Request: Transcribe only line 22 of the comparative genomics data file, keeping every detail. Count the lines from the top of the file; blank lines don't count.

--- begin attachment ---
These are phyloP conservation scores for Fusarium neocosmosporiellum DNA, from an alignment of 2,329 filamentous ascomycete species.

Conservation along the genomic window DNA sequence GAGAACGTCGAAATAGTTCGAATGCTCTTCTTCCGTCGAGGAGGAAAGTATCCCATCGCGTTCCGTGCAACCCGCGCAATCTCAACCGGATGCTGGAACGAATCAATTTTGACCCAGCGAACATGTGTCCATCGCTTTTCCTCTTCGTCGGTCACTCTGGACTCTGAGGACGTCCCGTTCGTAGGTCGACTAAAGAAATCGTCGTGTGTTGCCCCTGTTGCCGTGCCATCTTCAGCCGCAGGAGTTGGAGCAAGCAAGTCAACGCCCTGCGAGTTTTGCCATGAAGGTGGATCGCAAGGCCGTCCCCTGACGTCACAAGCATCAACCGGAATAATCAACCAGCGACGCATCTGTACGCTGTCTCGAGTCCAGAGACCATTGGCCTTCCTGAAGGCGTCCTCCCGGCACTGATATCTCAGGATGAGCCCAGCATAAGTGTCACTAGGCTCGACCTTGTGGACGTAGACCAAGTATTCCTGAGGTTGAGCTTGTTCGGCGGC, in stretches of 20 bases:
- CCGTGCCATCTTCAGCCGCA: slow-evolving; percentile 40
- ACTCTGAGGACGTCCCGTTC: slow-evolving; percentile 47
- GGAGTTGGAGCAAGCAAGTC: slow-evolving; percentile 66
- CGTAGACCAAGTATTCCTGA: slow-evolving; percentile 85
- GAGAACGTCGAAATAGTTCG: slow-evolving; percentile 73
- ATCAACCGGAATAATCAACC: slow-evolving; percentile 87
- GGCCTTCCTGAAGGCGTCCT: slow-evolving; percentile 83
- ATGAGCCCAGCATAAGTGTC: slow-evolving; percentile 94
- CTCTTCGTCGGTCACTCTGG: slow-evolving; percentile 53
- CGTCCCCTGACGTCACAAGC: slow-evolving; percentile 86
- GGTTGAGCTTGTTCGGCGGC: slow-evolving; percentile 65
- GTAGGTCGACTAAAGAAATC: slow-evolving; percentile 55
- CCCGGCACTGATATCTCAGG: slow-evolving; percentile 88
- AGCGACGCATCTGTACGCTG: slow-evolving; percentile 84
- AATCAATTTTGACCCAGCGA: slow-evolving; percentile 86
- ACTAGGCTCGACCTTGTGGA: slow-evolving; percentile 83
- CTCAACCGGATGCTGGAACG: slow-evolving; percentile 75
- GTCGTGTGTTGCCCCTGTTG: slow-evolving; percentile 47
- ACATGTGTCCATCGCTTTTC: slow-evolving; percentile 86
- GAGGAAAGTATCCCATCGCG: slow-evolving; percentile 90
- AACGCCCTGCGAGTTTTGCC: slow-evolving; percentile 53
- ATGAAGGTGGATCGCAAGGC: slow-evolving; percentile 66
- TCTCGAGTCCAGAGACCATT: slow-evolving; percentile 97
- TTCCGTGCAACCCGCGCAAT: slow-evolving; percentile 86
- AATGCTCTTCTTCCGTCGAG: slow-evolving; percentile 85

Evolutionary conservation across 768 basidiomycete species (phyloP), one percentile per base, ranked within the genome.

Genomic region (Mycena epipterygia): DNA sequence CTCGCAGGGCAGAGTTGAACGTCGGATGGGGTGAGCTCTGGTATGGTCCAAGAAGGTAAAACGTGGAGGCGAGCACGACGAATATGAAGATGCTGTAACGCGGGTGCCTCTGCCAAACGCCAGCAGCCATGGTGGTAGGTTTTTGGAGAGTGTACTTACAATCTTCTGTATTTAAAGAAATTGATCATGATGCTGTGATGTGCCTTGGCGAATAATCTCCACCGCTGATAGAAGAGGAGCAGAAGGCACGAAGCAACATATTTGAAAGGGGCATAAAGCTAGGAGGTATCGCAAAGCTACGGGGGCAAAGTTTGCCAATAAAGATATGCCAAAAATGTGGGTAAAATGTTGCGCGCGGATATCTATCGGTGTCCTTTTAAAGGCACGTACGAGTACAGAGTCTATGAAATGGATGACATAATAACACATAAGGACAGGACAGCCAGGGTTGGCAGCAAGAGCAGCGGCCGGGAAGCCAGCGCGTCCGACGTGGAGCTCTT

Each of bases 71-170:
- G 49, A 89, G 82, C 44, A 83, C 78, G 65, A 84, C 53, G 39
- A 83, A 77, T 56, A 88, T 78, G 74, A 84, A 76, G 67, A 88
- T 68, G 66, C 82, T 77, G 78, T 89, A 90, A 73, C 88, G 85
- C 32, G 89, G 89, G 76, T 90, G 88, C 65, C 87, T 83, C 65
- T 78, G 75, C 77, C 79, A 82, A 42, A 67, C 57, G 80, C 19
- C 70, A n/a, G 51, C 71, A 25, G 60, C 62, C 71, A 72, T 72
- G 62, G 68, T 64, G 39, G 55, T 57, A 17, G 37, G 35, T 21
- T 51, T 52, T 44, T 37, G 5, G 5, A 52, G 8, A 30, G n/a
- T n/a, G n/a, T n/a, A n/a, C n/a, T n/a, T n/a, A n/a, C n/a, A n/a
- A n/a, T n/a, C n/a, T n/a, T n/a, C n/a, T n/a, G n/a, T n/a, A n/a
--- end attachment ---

- GAGGAAAGTATCCCATCGCG: slow-evolving; percentile 90